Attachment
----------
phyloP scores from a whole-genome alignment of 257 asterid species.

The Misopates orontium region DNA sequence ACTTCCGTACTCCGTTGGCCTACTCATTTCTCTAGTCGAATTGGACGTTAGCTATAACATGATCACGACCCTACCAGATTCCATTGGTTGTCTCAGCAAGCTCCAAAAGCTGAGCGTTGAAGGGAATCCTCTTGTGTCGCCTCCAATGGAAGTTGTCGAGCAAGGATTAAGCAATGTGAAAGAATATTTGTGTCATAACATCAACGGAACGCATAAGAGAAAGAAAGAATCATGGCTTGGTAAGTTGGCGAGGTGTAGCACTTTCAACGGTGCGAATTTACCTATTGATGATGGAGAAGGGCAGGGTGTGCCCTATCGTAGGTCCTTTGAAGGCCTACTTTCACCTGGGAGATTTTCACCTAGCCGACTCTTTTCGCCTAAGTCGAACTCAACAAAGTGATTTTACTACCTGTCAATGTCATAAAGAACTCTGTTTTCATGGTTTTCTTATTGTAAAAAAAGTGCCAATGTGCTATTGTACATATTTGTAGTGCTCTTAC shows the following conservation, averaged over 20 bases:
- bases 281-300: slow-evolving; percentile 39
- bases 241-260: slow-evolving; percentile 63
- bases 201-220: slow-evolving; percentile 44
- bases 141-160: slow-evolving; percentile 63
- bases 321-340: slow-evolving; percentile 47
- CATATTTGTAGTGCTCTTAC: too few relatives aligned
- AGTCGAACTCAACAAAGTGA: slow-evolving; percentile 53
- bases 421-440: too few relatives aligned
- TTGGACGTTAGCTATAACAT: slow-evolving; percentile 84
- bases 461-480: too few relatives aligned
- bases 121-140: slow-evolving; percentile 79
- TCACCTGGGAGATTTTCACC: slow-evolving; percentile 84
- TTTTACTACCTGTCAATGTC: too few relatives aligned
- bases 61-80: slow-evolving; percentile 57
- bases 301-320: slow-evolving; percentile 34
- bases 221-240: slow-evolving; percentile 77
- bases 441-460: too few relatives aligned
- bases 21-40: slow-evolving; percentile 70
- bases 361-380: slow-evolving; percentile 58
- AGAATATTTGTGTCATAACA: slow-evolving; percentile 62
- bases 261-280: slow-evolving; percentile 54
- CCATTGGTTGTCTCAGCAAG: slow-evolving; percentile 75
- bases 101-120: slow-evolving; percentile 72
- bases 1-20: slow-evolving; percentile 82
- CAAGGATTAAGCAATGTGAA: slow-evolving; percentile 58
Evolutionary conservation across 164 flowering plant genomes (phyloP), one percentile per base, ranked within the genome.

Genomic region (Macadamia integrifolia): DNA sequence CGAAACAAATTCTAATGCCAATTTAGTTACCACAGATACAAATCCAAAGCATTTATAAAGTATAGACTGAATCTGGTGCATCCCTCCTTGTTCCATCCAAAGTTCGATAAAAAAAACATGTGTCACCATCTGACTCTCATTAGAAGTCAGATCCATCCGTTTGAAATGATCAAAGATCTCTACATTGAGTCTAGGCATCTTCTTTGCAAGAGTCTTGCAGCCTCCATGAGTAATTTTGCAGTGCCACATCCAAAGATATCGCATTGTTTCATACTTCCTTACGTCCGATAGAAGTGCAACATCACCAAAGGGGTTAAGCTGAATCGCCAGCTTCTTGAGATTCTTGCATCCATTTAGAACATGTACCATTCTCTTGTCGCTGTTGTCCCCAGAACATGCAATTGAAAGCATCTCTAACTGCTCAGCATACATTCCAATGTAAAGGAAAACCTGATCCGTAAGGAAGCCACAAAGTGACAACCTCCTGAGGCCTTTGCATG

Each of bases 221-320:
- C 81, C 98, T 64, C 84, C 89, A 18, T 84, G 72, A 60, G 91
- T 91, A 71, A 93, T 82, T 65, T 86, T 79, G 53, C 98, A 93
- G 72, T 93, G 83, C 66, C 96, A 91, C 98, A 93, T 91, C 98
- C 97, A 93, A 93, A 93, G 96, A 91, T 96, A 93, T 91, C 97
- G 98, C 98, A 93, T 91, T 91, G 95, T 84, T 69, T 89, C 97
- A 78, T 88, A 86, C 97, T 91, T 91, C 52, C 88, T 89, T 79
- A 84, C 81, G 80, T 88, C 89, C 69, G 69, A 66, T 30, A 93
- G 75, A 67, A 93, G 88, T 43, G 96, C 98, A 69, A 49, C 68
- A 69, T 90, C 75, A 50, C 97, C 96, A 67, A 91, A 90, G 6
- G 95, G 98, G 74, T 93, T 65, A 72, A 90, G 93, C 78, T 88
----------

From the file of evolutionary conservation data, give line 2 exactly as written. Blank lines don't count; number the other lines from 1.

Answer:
The Misopates orontium region DNA sequence ACTTCCGTACTCCGTTGGCCTACTCATTTCTCTAGTCGAATTGGACGTTAGCTATAACATGATCACGACCCTACCAGATTCCATTGGTTGTCTCAGCAAGCTCCAAAAGCTGAGCGTTGAAGGGAATCCTCTTGTGTCGCCTCCAATGGAAGTTGTCGAGCAAGGATTAAGCAATGTGAAAGAATATTTGTGTCATAACATCAACGGAACGCATAAGAGAAAGAAAGAATCATGGCTTGGTAAGTTGGCGAGGTGTAGCACTTTCAACGGTGCGAATTTACCTATTGATGATGGAGAAGGGCAGGGTGTGCCCTATCGTAGGTCCTTTGAAGGCCTACTTTCACCTGGGAGATTTTCACCTAGCCGACTCTTTTCGCCTAAGTCGAACTCAACAAAGTGATTTTACTACCTGTCAATGTCATAAAGAACTCTGTTTTCATGGTTTTCTTATTGTAAAAAAAGTGCCAATGTGCTATTGTACATATTTGTAGTGCTCTTAC shows the following conservation, averaged over 20 bases: